After gaining acceptance to all 11 colleges to which she applied (including the eight elite Ivy League schools), a star student might be justified in expecting her school to put on a pep rally in her honor. But that’s not Munira Khalif’s style. Instead, the recent graduate of St. Paul’s Mounds Park Academy is quick to share the credit for her success with those around her. “I don’t think it was a win just for myself, necessarily, but for the school, the community, and my family,” she says. “It shows that the effort they’d all put into me really paid off.”
Khalif herself has put in plenty of effort academically at Mounds Park, culminating in a Constitutional Law project her senior year in which she mock-argued a current case for a panel of law practitioners at the Minnesota Supreme Court. In addition to acing her classes, Khalif also co-founded a charity with her siblings when she was a freshman. The campaign, Lighting the Way, has raised funds to build libraries, provide scholarships, and solve sanitation issues to make youth education more accessible in East Africa.
“My mother grew up in Somalia, and my grandpa was very revolutionary,” explains Khalif. “He wanted not just his sons to go to school, but also his daughters. My mom was granted this gift of education, and she passed that down to me—I think that’s why I’m so drawn to the issue.”
For an 18-year-old, Khalif is extremely aware of global and national matters, which she credits to her former United States history teacher: “She made us all change our homepage to The New York Times,” she laughs. “So you just can’t escape the news.” And she credits her public-speaking skills to her experience on Mounds Park’s speech and debate teams.
Those skills have helped Khalif’s advocacy efforts gain international attention. She was invited to perform a piece of her spoken-word poetry at a United Nations celebration for Malala Yousafzai, a young education advocate, in 2013. The next year, she received the United Nations Special Envoy for Global Education’s Youth Courage Award, which honors young people working to achieve universal education—putting Khalif in rare company.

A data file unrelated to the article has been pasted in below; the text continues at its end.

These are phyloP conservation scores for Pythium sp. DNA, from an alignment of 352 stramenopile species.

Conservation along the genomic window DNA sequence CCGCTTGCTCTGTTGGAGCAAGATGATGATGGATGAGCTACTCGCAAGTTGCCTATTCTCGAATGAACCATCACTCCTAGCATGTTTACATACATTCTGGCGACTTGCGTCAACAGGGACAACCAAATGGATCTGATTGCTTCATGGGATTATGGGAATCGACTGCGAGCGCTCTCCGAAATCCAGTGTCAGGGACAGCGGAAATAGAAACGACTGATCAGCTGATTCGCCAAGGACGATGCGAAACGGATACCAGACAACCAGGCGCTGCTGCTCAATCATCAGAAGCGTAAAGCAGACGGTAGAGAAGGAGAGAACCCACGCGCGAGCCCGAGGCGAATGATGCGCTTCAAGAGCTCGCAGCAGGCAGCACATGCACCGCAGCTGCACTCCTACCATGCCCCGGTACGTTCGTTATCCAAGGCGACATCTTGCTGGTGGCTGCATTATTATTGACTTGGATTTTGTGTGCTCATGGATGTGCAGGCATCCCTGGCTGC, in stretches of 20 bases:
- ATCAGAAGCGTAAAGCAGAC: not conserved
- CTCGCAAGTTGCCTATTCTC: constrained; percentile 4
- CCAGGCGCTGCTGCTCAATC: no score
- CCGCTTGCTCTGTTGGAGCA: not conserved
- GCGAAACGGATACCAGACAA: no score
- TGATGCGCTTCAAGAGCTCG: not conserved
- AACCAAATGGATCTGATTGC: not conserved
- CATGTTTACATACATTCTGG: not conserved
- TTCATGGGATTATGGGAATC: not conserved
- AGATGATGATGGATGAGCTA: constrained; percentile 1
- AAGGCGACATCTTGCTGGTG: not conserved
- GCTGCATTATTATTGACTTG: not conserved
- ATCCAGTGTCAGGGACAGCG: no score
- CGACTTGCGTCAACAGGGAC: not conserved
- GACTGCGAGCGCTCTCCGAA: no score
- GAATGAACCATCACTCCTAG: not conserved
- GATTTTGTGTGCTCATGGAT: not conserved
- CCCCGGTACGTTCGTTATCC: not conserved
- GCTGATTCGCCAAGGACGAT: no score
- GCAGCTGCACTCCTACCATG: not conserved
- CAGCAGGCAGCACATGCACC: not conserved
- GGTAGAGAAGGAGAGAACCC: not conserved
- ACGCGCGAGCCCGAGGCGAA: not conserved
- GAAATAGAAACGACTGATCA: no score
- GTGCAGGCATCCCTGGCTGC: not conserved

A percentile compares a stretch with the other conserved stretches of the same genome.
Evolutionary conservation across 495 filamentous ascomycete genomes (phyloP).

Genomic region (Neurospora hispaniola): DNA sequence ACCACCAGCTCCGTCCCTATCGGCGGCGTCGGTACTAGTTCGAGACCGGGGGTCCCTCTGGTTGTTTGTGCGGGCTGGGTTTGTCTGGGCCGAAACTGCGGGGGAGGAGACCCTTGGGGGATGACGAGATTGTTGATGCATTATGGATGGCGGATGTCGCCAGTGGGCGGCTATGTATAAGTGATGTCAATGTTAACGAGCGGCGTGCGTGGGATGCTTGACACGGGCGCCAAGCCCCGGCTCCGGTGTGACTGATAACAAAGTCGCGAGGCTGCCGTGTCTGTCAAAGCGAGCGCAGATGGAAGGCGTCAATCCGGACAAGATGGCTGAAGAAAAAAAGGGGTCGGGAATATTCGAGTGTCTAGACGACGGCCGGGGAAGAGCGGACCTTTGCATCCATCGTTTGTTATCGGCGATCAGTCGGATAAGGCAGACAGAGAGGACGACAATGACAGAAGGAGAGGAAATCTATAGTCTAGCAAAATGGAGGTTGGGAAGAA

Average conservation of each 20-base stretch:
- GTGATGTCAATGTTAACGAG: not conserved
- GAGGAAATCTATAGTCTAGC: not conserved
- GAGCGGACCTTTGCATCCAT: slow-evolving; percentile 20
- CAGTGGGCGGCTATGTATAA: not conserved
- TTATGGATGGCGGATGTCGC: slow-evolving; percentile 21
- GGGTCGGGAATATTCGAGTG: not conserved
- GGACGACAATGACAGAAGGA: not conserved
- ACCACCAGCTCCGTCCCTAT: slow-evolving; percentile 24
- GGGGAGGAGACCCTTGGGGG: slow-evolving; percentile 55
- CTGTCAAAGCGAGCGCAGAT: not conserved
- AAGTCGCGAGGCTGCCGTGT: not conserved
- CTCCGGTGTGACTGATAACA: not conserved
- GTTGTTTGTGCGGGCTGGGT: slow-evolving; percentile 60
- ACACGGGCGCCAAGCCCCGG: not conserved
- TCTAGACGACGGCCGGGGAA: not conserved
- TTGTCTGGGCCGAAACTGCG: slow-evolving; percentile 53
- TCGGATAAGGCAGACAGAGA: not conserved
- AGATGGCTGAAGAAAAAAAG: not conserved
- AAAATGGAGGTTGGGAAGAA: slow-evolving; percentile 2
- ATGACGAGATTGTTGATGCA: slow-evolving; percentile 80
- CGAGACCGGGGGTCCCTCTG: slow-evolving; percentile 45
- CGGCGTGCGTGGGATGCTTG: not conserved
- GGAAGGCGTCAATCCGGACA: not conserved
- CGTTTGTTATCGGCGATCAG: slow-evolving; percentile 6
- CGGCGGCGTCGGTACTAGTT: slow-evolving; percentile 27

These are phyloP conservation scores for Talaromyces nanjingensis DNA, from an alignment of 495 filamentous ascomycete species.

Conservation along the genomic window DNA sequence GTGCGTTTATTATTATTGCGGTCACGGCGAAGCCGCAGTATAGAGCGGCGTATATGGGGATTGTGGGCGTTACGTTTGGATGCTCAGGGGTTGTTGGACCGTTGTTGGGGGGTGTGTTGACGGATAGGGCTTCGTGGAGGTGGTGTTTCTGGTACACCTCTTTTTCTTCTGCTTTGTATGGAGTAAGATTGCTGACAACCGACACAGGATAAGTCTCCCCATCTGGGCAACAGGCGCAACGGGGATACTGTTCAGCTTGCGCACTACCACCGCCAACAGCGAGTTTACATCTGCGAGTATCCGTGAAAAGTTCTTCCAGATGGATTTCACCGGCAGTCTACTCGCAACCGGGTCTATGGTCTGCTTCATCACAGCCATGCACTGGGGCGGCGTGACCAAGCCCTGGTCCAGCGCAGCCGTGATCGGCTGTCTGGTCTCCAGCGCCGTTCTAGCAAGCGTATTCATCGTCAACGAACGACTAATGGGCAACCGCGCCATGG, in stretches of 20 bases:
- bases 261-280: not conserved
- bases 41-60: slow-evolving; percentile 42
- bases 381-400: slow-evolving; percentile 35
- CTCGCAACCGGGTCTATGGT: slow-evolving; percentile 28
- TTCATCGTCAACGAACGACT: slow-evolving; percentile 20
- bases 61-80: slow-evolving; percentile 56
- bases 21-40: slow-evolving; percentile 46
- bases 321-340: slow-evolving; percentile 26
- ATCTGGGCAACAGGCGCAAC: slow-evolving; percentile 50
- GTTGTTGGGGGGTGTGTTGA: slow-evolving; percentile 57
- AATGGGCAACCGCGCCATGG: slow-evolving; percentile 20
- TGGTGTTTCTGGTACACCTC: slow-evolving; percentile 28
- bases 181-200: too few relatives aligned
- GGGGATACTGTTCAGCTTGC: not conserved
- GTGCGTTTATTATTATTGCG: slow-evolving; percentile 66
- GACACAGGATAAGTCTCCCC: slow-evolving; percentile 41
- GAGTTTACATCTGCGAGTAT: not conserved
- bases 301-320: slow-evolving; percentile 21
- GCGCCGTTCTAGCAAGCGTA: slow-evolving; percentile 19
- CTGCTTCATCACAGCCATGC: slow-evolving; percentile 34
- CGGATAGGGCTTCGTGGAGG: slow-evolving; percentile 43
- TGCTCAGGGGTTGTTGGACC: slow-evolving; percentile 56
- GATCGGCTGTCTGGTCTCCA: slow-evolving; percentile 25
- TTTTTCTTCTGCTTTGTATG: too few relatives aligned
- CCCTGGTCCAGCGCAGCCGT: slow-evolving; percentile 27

“I remember reading all the stories of the award’s recipients the year that I was at the UN for Malala Day, and I never saw myself as being on the same plane as them,” she says. During high school, Khalif also founded her school’s Social Consciousness Club as a platform for students to discuss world issues, became an ambassador for A World at School, an international organization that brings together young leaders in education advocacy, and worked with Girl Up, a group that mobilizes American girls to campaign for their counterparts in other countries.
As she heads off to Harvard this fall, she’s grateful for all these opportunities, but also appreciates her everyday high-school memories. “I don’t know if it’s the big moments that are really the highlights,” she says. “Really, it’s when you’re in the halls laughing with your friends about the most trivial things. I’ll remember those times, too.”